Ten thousand steps per day is a nice round number that’s taken on a legendary status. But is this legend myth or reality?
There is plenty of research to show that walking is one of the best chances you can give yourself to extend your life and reduce the risk for a host of diseases. And getting around 10,000 can make a real difference.
Now you don’t necessarily need to aim for 10,000. Benefits start kicking in around 3,000 and go up to about 10,000 – with the sweet spot around 5,000. But even if you go over 5,000, the benefits increase, just not as drastically.
For every 2,000 steps you take, up to about 10,000, your risk of early death can drop between 8 and 11 percent. So, getting close to 10,000 can maximize the benefit, but if you’re inactive and can’t take that many, every step counts, and it’s never too late to get going.
The new study affirming the benefits of walking was published in JAMA Internal Medicine and drew on data from 78,500 adults in the UK between the ages of 40 and 79. They were followed for seven years and wore wrist sensors for seven days to track physical activity.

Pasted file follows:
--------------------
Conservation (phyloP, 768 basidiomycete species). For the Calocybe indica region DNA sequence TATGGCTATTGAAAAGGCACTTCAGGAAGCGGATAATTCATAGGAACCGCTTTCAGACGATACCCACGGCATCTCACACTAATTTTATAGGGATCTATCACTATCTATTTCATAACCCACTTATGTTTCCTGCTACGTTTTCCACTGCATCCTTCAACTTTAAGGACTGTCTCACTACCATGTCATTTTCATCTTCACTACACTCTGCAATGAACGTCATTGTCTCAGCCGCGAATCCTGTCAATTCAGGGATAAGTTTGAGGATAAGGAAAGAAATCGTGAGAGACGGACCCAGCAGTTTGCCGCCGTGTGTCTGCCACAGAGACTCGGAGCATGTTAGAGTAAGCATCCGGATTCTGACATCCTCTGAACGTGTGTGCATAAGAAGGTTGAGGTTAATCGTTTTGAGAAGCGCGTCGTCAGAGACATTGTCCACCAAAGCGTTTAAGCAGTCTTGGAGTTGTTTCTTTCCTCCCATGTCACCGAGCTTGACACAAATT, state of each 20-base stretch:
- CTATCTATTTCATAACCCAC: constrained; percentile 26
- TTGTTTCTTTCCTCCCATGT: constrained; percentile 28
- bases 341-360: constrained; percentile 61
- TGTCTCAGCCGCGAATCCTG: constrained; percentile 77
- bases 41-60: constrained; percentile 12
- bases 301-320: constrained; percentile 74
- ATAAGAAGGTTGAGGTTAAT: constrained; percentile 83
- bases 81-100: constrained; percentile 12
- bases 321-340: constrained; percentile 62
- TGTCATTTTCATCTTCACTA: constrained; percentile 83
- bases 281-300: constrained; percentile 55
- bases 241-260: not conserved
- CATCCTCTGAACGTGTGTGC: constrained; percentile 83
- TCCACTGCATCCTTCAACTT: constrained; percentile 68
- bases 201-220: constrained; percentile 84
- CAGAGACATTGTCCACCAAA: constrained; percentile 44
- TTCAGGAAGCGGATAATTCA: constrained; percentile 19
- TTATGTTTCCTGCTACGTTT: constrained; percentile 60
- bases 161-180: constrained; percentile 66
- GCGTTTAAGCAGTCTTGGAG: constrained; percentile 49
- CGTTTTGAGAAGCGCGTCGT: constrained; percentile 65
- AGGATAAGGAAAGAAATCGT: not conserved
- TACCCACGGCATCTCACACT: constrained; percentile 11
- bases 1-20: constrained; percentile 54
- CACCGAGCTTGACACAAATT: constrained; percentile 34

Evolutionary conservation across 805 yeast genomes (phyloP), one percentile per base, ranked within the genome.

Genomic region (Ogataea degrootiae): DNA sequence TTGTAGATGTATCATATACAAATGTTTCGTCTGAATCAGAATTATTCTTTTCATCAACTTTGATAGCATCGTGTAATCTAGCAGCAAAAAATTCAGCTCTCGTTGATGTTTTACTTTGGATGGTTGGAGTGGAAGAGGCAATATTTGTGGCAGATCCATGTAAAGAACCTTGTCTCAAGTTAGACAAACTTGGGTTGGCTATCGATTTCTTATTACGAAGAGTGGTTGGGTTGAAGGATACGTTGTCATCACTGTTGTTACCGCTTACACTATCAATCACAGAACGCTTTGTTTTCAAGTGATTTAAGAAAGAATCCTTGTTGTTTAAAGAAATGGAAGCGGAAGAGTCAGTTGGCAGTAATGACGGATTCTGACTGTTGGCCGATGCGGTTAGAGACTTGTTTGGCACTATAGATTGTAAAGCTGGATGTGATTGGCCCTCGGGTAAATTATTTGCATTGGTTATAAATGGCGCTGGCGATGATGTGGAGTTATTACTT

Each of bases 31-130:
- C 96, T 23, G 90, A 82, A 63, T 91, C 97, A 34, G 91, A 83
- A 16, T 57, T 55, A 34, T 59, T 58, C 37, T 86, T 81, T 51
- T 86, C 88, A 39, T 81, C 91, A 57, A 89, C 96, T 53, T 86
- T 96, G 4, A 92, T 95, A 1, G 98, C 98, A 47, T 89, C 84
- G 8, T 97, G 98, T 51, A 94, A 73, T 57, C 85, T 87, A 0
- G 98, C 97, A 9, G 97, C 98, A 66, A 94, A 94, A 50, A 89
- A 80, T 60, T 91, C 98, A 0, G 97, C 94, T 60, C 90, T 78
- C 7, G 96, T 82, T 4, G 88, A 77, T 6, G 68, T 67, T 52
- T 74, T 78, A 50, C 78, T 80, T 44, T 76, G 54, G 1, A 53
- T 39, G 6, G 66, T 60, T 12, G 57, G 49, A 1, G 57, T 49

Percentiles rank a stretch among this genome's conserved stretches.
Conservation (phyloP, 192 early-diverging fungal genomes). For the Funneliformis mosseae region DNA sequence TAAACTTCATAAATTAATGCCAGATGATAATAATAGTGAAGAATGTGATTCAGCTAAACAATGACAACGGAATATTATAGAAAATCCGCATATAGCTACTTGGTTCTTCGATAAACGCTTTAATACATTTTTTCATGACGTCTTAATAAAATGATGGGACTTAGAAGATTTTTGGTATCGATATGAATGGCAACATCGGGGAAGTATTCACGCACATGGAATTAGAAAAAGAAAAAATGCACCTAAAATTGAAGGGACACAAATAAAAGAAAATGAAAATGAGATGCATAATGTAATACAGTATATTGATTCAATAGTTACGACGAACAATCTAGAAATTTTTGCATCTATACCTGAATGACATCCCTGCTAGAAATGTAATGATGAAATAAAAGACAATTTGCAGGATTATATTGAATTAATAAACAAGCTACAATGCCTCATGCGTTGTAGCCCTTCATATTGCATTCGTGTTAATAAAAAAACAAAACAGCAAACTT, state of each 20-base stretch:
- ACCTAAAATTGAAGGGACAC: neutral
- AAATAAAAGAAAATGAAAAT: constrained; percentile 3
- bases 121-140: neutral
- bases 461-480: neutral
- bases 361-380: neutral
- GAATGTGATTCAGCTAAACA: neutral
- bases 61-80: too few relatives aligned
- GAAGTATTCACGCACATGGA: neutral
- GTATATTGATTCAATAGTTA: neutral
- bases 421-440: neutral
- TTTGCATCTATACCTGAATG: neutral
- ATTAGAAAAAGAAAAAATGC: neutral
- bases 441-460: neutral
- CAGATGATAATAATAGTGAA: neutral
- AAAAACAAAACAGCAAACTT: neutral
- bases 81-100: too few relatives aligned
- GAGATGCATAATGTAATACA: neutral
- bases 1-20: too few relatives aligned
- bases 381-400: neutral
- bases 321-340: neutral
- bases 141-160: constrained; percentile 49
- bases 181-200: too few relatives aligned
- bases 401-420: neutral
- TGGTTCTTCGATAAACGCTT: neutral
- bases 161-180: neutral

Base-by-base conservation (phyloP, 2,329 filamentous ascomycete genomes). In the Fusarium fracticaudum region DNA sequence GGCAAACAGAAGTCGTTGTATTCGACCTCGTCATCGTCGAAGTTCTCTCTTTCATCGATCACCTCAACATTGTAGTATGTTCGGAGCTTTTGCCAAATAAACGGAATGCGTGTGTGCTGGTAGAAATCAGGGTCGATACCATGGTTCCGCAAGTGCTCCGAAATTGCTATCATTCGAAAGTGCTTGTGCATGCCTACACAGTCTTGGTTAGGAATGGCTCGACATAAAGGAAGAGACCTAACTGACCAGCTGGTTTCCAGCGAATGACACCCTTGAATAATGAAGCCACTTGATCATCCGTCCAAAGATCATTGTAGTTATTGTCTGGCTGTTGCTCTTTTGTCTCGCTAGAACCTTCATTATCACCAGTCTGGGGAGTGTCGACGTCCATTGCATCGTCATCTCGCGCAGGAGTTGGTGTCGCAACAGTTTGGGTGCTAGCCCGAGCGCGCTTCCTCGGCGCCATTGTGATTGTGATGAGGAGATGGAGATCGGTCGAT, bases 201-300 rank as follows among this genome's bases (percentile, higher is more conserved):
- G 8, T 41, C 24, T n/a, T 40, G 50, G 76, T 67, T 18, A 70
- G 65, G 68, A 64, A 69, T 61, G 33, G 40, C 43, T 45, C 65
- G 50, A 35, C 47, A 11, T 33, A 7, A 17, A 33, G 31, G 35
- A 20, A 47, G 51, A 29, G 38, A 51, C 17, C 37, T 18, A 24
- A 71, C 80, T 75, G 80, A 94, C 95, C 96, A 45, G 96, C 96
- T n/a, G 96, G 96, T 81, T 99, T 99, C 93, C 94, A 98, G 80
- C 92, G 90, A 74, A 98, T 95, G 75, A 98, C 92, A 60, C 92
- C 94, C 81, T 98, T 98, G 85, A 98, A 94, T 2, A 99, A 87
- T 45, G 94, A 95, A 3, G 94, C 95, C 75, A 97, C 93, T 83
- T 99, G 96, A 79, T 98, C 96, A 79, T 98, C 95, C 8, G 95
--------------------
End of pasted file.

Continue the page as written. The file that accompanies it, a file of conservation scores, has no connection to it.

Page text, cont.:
The study found that 9,800 steps per day cut dementia risk by 40 percent, but just 3,800 steps cut it by 25 percent.
Results weren’t just about the number of steps each day. Pace matters, too. Walking at a brisker pace – around 80 steps per minute – brought the greatest reduction in dementia, heart disease, and premature death risk.
Walking throughout the day is the best approach. Sure, heading out for a walk can net you a few thousand, but including activity and movement into your day can help you pile up steps without even thinking about it.
What are some of the ways walking can contribute to longevity? It may:
- Improve circulation
- Strengthen bones
- Improve mood
- Strengthen muscles
- Promote weight loss
- Improve sleep
- Support joints
- Reduce dementia risk
- Slow mental decline
- Boost independence